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By Fr. Herve de la Tour

St. Thomas explains that there are two ways of learning

  The better is the way of independent investigation, which he calls "discovery." It is remarkably illustrated in the exploits of gifted children who teach themselves to read or, like the three-year-old Mozart, to play a musical instrument before having had any instruction. We all employ this method in less spectacular fashion when we acquire some store of knowledge or some skill through our own experience and effort. This procedure not only manifests greater intellectual power in the learner, St. Thomas thought, but is also more perfect. For we learn in this case through an immediate contact with the realities in question, whereas, when we are taught, the teacherís "signs" (generally verbal ones illustrations, explanations, etc.) intervene and, at best, point us toward those realities. It is a rare talent, nonetheless, that can wholly dispense with a teacherís help and to do so is, in any case, time consuming. So that the chief value of this second way of learning, that is to say, learning-through-teaching, is one of economy. Most men would have neither the leisure nor the courage to learn all they need to know if teachers did not ease and accelerate the process for them.  St. Thomas Aquinas and Education by John W. Donohue, S.J. (Random House, 1968).

  St. Thomasís recommendation makes clear the primacy of that personal way of discovery. The teacher, he says, should pattern his method after the one naturally used, when the student learns by himself. This is based on the general principle that whenever an effect can be produced either by natural process or by artificial method, the method should as much as possible be the same as that of nature. The great medieval scholar stresses the difference which exists between a work which can only be produced by artificial means (for instance the construction of a machine) and a work which can also be produced by nature (for instance the growth of a plant). Teaching belongs to the second category. A teacher will strive to assist and not replace the natural energies of his student. He will not be like an engineer but more like a farmer who helps the growth of the tree through watering, pruning, weeding. The principal cause of growth is the natural vigor of the tree, the farmer is only assisting it.

  We have been victims since Descartes of an exaggerated emphasis on "methods." The student has been viewed with a mechanistic perspective. Teaching is synonymous with trying to cram information into the student as if he was a passive machine instead of a living mind. St. Thomas is quite opposed to this caricature of true teaching. He explains that the procedures of teaching will be most effective when patterned after those of independent search. A good teacher will make the difference between learning by discovery and learning by instruction as narrow as possible. In other words he will assist his students in their learning so that their experience will seem to them a discovery. Some great teachers really have this gift. Their classes are so good that youĎre constantly finding out new things and getting excited about them. The challenge and the enthusiasm of learning are kept alive by the evident love that these men have for their subject. The teachers cannot but communicate to their students who come out of the classroom with a desire to learn more.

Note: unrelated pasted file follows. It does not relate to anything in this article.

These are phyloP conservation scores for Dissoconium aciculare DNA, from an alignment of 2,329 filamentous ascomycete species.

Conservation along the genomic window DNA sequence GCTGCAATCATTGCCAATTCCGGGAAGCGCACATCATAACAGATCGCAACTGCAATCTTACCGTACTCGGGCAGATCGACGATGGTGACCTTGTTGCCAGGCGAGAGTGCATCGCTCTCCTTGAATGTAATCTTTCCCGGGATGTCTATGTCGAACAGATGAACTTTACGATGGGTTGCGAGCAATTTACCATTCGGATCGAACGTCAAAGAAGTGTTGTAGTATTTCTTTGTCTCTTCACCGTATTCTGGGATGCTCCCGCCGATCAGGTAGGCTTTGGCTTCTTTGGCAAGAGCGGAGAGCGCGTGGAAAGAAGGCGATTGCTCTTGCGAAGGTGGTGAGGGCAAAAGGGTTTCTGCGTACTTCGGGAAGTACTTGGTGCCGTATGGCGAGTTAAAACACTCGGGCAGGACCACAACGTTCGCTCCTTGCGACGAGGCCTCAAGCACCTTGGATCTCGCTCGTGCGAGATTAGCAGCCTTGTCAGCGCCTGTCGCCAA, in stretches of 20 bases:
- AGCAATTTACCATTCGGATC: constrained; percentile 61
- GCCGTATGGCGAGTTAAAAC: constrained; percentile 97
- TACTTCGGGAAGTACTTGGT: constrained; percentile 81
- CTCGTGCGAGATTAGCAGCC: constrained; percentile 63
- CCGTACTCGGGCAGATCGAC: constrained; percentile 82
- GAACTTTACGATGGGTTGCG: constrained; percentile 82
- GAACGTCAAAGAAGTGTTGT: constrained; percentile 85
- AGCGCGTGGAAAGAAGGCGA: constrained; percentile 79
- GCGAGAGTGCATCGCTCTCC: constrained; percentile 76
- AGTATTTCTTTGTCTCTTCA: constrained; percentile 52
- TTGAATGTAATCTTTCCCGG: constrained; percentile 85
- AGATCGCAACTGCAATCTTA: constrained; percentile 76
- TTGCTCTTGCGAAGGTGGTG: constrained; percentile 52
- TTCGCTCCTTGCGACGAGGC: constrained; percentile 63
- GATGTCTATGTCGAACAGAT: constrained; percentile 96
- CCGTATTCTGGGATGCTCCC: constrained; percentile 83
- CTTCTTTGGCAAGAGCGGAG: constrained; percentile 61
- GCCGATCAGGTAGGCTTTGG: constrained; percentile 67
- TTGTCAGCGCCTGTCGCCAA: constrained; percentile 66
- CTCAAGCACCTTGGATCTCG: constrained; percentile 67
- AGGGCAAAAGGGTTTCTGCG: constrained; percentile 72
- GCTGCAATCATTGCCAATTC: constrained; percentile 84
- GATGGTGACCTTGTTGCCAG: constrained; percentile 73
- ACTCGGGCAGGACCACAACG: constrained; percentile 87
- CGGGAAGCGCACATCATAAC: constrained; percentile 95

Maybe we could use another illustration from St. Thomas to understand better his conception of the teacherís role:

  The example is that of a physician ministering to a man brought down by an infection. In many such cases, if the patient went unattended, his body would mobilize its restorative forces and eventually heal itself. The art of the teacher is like that of this internist, since all the teacher can hope to do is to strengthen the studentís resources and facilitate their exercise. The import of the analogy is clear enough whether it is medically accurate or not. Whenever true learning occurs, its principal cause is the learner himself. In St. Thomasís terminology the teacher is called a secondary and instrumental cause helpful but not indispensable. He cannot transfer his own knowledge to the student but only help him achieve similar learning for himself.  St. Thomas Aquinas and Education by John W. Donohue, S.J. (Random House, 1968).

  We see that we are far removed from the modern conception of teaching where the teacher exclusively relies on artificial means (workbooks and other devices) and slowly loses sight of his true function: to stimulate the living mind of the student, to guide the development of his intellect. The emphasis on "measuring" education with grades obtained through tests is partly a result of this false philosophy. Knowledge according to St. Thomas is a quality of the living mind and not a quantity of memorized information

  Let us delve a little deeper in the matter and see how the teacher will assist the student to acquire knowledge. We will take the example of geometry. (Geometry is very good for training the mind to think in a logical fashion.) This science uses deductive reasoning to establish a body of demonstrated conclusions from a few accepted premises. It is the teacherís job to provide the student with a good understanding of the first principles of geometry. He will also help the student to sharpen his skill in solving problems by explaining to him the basic process when the pupil has a difficulty, he will give him examples, comparisons, schemas etcÖ.which will be so many "pointers" leading the pupil to grasp this or that particular truth. When you are in front of a wall too high for you to leap, you may need the assistance of someone to point out a ladder which you had not seen. The teacherís art consists in employing language so skillfully that his student will go beyond the words to the realities they signify.